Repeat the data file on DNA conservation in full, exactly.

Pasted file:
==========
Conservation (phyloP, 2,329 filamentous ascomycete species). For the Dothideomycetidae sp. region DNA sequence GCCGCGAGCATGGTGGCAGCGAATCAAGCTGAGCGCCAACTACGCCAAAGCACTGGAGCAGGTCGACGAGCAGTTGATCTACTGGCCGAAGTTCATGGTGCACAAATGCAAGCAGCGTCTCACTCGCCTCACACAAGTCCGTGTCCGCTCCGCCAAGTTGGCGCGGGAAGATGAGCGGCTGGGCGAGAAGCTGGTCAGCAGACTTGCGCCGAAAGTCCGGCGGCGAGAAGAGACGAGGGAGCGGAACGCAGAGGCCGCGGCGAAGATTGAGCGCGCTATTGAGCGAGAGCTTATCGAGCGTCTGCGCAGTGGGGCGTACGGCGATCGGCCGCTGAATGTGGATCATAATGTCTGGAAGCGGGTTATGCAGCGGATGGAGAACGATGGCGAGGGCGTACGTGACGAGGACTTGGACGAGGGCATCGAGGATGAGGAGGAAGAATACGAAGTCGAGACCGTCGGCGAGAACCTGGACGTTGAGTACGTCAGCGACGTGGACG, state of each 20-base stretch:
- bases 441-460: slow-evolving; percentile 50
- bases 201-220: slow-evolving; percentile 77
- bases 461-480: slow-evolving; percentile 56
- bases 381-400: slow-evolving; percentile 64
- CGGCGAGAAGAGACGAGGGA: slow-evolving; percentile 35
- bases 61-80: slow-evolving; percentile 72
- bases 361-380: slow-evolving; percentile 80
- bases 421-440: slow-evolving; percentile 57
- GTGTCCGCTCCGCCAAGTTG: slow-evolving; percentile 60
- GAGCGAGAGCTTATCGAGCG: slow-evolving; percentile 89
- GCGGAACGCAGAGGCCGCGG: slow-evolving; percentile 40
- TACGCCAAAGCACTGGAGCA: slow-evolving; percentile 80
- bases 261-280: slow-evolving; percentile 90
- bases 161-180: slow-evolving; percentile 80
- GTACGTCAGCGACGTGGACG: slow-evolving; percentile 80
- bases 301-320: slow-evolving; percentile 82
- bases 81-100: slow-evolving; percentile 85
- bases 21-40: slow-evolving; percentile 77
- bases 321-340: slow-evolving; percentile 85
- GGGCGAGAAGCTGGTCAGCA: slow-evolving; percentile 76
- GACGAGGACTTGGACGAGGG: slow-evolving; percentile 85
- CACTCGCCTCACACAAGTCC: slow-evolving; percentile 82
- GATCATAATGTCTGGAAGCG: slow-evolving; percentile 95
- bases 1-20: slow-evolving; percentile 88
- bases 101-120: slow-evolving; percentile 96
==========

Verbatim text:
Conservation (phyloP, 2,329 filamentous ascomycete species). For the Dothideomycetidae sp. region DNA sequence GCCGCGAGCATGGTGGCAGCGAATCAAGCTGAGCGCCAACTACGCCAAAGCACTGGAGCAGGTCGACGAGCAGTTGATCTACTGGCCGAAGTTCATGGTGCACAAATGCAAGCAGCGTCTCACTCGCCTCACACAAGTCCGTGTCCGCTCCGCCAAGTTGGCGCGGGAAGATGAGCGGCTGGGCGAGAAGCTGGTCAGCAGACTTGCGCCGAAAGTCCGGCGGCGAGAAGAGACGAGGGAGCGGAACGCAGAGGCCGCGGCGAAGATTGAGCGCGCTATTGAGCGAGAGCTTATCGAGCGTCTGCGCAGTGGGGCGTACGGCGATCGGCCGCTGAATGTGGATCATAATGTCTGGAAGCGGGTTATGCAGCGGATGGAGAACGATGGCGAGGGCGTACGTGACGAGGACTTGGACGAGGGCATCGAGGATGAGGAGGAAGAATACGAAGTCGAGACCGTCGGCGAGAACCTGGACGTTGAGTACGTCAGCGACGTGGACG, state of each 20-base stretch:
- bases 441-460: slow-evolving; percentile 50
- bases 201-220: slow-evolving; percentile 77
- bases 461-480: slow-evolving; percentile 56
- bases 381-400: slow-evolving; percentile 64
- CGGCGAGAAGAGACGAGGGA: slow-evolving; percentile 35
- bases 61-80: slow-evolving; percentile 72
- bases 361-380: slow-evolving; percentile 80
- bases 421-440: slow-evolving; percentile 57
- GTGTCCGCTCCGCCAAGTTG: slow-evolving; percentile 60
- GAGCGAGAGCTTATCGAGCG: slow-evolving; percentile 89
- GCGGAACGCAGAGGCCGCGG: slow-evolving; percentile 40
- TACGCCAAAGCACTGGAGCA: slow-evolving; percentile 80
- bases 261-280: slow-evolving; percentile 90
- bases 161-180: slow-evolving; percentile 80
- GTACGTCAGCGACGTGGACG: slow-evolving; percentile 80
- bases 301-320: slow-evolving; percentile 82
- bases 81-100: slow-evolving; percentile 85
- bases 21-40: slow-evolving; percentile 77
- bases 321-340: slow-evolving; percentile 85
- GGGCGAGAAGCTGGTCAGCA: slow-evolving; percentile 76
- GACGAGGACTTGGACGAGGG: slow-evolving; percentile 85
- CACTCGCCTCACACAAGTCC: slow-evolving; percentile 82
- GATCATAATGTCTGGAAGCG: slow-evolving; percentile 95
- bases 1-20: slow-evolving; percentile 88
- bases 101-120: slow-evolving; percentile 96